GOP tax plan preserves muni bond tax exemption, eliminates new PABs

Under a draft tax reform plan released by Republican leaders in the House of Representatives last week, interest earned on municipal bonds issued to fund public water and wastewater infrastructure would remain fully exempt from federal taxation. But the plan would also eliminate new issuances of private activity bonds (PABs).

The bill, the Tax Cuts and Jobs Act (H.R. 1) would represent the largest overhaul of federal tax policy since 1986, with House Republicans aiming to reduce personal and business rates while weeding out numerous exemptions and deductions from the tax code.  As House leaders worked to develop the proposal in recent months, AMWA consistently called for the preservation of tax-exempt municipal bond interest, which facilitates affordable investment in water and wastewater infrastructure.  If municipal bond interest earnings were made taxable, AMWA argued, interest rates would rise and communities would face higher expenses with financing water infrastructure investments.

The draft of the bill released last week would leave tax-exempt municipal bond interest in place, with a summary of the bill noting that the legislation “preserves the tax-preferred treatment of public-purpose bonds issued by state and local governments.”  But the bill would eliminate several tax incentives for other classes of bonds: interest earned on new private activity bonds issued beginning next year would be subject to federal tax, and communities would no longer be able to take advantage of advance refunding bonds, which currently offer issuers a one-time opportunity to realize savings when interest rates fall.  Additionally, the bill would bar the use of tax-exempt municipal bonds to fund the construction of professional sports stadiums.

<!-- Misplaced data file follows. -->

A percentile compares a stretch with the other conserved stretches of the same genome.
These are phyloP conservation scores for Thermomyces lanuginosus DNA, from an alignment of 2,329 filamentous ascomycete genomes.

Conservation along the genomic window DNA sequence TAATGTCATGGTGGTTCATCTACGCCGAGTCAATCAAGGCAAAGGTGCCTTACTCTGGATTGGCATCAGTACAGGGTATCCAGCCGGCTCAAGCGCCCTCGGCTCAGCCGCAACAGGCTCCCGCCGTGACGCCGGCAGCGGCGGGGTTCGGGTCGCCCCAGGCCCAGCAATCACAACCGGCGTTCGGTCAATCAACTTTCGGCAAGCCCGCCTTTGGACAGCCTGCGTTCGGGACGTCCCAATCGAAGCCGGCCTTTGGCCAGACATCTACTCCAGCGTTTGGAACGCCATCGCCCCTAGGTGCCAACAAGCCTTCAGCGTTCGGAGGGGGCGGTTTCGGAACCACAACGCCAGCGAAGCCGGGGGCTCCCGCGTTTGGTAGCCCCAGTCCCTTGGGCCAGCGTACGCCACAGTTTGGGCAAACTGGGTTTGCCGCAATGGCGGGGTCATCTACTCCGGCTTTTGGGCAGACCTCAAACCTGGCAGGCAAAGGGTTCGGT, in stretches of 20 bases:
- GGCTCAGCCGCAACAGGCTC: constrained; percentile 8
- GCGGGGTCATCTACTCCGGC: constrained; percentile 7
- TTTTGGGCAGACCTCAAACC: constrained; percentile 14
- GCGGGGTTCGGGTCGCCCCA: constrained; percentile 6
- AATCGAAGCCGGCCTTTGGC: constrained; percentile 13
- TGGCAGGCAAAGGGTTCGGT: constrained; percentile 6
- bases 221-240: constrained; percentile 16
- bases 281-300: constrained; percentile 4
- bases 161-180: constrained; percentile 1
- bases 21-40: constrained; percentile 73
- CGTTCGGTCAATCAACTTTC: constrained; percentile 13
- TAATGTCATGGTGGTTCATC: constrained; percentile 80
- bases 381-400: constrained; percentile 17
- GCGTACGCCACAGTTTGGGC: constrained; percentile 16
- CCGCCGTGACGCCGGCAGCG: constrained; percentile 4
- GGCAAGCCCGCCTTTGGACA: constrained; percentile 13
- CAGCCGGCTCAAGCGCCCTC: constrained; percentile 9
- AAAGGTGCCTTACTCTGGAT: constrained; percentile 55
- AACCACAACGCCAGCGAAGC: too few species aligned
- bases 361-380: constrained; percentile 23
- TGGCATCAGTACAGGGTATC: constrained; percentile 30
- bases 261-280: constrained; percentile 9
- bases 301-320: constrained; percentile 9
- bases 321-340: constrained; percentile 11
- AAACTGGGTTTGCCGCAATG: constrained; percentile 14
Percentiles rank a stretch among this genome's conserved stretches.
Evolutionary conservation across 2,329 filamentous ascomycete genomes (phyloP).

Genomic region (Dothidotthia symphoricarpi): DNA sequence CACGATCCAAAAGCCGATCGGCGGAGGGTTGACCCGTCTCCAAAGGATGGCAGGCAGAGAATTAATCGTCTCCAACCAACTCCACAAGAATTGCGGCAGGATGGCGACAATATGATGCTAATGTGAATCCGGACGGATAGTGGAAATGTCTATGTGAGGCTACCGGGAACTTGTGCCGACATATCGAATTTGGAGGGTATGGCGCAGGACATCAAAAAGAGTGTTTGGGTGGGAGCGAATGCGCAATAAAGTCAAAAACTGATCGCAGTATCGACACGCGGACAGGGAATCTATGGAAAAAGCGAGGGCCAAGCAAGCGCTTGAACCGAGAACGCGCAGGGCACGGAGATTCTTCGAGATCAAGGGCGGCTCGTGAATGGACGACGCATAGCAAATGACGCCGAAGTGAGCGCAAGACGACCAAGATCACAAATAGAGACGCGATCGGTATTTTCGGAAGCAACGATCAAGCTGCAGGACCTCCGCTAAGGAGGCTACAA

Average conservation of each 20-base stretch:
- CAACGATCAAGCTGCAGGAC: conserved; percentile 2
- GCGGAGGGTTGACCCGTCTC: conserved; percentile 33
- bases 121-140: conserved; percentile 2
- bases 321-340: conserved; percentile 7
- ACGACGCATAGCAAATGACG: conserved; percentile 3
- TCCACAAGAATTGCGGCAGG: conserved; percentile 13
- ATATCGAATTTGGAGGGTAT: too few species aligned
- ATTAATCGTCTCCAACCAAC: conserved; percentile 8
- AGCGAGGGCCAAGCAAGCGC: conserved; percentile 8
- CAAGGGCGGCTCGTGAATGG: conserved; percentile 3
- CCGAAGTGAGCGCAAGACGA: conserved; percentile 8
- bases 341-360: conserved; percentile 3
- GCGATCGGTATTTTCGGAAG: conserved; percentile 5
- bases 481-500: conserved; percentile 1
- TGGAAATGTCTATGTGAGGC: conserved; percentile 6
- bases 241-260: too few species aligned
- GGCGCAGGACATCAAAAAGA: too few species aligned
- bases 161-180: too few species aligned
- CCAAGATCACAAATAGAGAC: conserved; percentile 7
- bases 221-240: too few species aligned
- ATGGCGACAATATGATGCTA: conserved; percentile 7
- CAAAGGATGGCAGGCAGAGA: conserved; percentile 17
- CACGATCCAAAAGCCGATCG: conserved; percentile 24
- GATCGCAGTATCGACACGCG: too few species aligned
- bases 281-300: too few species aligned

While the draft’s preservation of most tax-exempt municipal bonds is a positive step, the bill will likely see many changes before it is finalized.  The House Ways and Means Committee is scheduled to begin marking up the bill today, with the possibility that amendments affecting municipal bonds will be offered, before the full House considers the bill later this month.  In addition, the Senate Finance Committee is expected to release its own tax reform plan later this week, and it is not known how municipal bonds will fare in that proposal.

Republican congressional leaders hope to agree on a single consensus tax overhaul plan soon after Thanksgiving, with the goal of putting it on President Trump’s desk before the end of the year.


Information contained in this news update appeared in the Association of Metropolitan Water Agencies’ weekly Monday Morning Briefing. 

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